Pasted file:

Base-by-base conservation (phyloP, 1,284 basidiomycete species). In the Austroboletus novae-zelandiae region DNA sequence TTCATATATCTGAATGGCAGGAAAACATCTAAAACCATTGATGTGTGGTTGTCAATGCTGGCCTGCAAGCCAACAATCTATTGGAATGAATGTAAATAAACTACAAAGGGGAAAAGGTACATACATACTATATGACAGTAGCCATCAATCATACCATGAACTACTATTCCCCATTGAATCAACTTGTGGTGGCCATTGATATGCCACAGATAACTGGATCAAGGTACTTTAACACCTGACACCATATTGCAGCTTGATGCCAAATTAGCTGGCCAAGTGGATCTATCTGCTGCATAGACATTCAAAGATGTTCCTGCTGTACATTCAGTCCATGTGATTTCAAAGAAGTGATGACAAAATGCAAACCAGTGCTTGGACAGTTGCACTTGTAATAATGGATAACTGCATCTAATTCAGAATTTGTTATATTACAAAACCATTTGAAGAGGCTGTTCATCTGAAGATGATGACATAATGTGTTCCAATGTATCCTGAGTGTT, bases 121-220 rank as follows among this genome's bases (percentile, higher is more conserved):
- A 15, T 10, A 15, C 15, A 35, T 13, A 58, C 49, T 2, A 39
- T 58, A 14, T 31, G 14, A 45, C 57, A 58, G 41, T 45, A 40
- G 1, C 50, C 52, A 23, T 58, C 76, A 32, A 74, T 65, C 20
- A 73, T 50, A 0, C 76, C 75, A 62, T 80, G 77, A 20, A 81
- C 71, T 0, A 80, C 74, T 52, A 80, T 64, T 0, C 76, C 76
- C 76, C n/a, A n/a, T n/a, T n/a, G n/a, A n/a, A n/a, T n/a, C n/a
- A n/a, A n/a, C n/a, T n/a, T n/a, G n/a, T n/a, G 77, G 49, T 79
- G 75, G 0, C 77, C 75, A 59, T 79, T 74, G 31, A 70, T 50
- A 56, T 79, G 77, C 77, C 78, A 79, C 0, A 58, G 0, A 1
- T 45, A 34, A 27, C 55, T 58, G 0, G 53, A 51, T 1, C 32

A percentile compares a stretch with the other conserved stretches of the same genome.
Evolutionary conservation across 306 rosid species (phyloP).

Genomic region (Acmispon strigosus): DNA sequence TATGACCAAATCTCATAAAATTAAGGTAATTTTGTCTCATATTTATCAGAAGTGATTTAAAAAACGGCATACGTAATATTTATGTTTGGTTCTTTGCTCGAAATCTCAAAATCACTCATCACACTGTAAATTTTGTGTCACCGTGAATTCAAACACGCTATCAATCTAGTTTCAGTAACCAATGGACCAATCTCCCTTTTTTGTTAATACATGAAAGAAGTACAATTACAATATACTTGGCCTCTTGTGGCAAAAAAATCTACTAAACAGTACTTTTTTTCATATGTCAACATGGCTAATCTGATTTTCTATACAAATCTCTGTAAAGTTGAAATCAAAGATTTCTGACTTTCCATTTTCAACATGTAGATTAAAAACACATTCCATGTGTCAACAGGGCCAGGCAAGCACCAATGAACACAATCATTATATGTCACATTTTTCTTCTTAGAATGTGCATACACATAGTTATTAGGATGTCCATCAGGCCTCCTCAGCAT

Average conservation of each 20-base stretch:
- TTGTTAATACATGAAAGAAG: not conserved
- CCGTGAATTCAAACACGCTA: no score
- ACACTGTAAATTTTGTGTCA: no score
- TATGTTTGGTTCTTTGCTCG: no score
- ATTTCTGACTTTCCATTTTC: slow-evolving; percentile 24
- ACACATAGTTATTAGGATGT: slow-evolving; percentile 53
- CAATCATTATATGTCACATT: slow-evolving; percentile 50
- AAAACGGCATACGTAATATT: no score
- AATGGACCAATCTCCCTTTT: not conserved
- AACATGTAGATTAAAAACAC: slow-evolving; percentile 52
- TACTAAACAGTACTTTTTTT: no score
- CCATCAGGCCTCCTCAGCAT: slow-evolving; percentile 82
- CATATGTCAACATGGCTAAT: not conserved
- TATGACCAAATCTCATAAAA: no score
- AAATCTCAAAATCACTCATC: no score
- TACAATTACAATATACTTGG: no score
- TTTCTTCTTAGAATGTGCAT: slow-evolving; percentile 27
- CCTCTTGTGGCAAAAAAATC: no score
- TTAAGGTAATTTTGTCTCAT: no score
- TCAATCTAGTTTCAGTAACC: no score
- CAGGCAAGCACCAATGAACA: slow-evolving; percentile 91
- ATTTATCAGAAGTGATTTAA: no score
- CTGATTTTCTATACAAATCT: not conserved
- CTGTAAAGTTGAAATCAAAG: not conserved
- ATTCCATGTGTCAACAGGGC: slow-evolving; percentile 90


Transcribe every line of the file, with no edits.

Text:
Base-by-base conservation (phyloP, 1,284 basidiomycete species). In the Austroboletus novae-zelandiae region DNA sequence TTCATATATCTGAATGGCAGGAAAACATCTAAAACCATTGATGTGTGGTTGTCAATGCTGGCCTGCAAGCCAACAATCTATTGGAATGAATGTAAATAAACTACAAAGGGGAAAAGGTACATACATACTATATGACAGTAGCCATCAATCATACCATGAACTACTATTCCCCATTGAATCAACTTGTGGTGGCCATTGATATGCCACAGATAACTGGATCAAGGTACTTTAACACCTGACACCATATTGCAGCTTGATGCCAAATTAGCTGGCCAAGTGGATCTATCTGCTGCATAGACATTCAAAGATGTTCCTGCTGTACATTCAGTCCATGTGATTTCAAAGAAGTGATGACAAAATGCAAACCAGTGCTTGGACAGTTGCACTTGTAATAATGGATAACTGCATCTAATTCAGAATTTGTTATATTACAAAACCATTTGAAGAGGCTGTTCATCTGAAGATGATGACATAATGTGTTCCAATGTATCCTGAGTGTT, bases 121-220 rank as follows among this genome's bases (percentile, higher is more conserved):
- A 15, T 10, A 15, C 15, A 35, T 13, A 58, C 49, T 2, A 39
- T 58, A 14, T 31, G 14, A 45, C 57, A 58, G 41, T 45, A 40
- G 1, C 50, C 52, A 23, T 58, C 76, A 32, A 74, T 65, C 20
- A 73, T 50, A 0, C 76, C 75, A 62, T 80, G 77, A 20, A 81
- C 71, T 0, A 80, C 74, T 52, A 80, T 64, T 0, C 76, C 76
- C 76, C n/a, A n/a, T n/a, T n/a, G n/a, A n/a, A n/a, T n/a, C n/a
- A n/a, A n/a, C n/a, T n/a, T n/a, G n/a, T n/a, G 77, G 49, T 79
- G 75, G 0, C 77, C 75, A 59, T 79, T 74, G 31, A 70, T 50
- A 56, T 79, G 77, C 77, C 78, A 79, C 0, A 58, G 0, A 1
- T 45, A 34, A 27, C 55, T 58, G 0, G 53, A 51, T 1, C 32

A percentile compares a stretch with the other conserved stretches of the same genome.
Evolutionary conservation across 306 rosid species (phyloP).

Genomic region (Acmispon strigosus): DNA sequence TATGACCAAATCTCATAAAATTAAGGTAATTTTGTCTCATATTTATCAGAAGTGATTTAAAAAACGGCATACGTAATATTTATGTTTGGTTCTTTGCTCGAAATCTCAAAATCACTCATCACACTGTAAATTTTGTGTCACCGTGAATTCAAACACGCTATCAATCTAGTTTCAGTAACCAATGGACCAATCTCCCTTTTTTGTTAATACATGAAAGAAGTACAATTACAATATACTTGGCCTCTTGTGGCAAAAAAATCTACTAAACAGTACTTTTTTTCATATGTCAACATGGCTAATCTGATTTTCTATACAAATCTCTGTAAAGTTGAAATCAAAGATTTCTGACTTTCCATTTTCAACATGTAGATTAAAAACACATTCCATGTGTCAACAGGGCCAGGCAAGCACCAATGAACACAATCATTATATGTCACATTTTTCTTCTTAGAATGTGCATACACATAGTTATTAGGATGTCCATCAGGCCTCCTCAGCAT

Average conservation of each 20-base stretch:
- TTGTTAATACATGAAAGAAG: not conserved
- CCGTGAATTCAAACACGCTA: no score
- ACACTGTAAATTTTGTGTCA: no score
- TATGTTTGGTTCTTTGCTCG: no score
- ATTTCTGACTTTCCATTTTC: slow-evolving; percentile 24
- ACACATAGTTATTAGGATGT: slow-evolving; percentile 53
- CAATCATTATATGTCACATT: slow-evolving; percentile 50
- AAAACGGCATACGTAATATT: no score
- AATGGACCAATCTCCCTTTT: not conserved
- AACATGTAGATTAAAAACAC: slow-evolving; percentile 52
- TACTAAACAGTACTTTTTTT: no score
- CCATCAGGCCTCCTCAGCAT: slow-evolving; percentile 82
- CATATGTCAACATGGCTAAT: not conserved
- TATGACCAAATCTCATAAAA: no score
- AAATCTCAAAATCACTCATC: no score
- TACAATTACAATATACTTGG: no score
- TTTCTTCTTAGAATGTGCAT: slow-evolving; percentile 27
- CCTCTTGTGGCAAAAAAATC: no score
- TTAAGGTAATTTTGTCTCAT: no score
- TCAATCTAGTTTCAGTAACC: no score
- CAGGCAAGCACCAATGAACA: slow-evolving; percentile 91
- ATTTATCAGAAGTGATTTAA: no score
- CTGATTTTCTATACAAATCT: not conserved
- CTGTAAAGTTGAAATCAAAG: not conserved
- ATTCCATGTGTCAACAGGGC: slow-evolving; percentile 90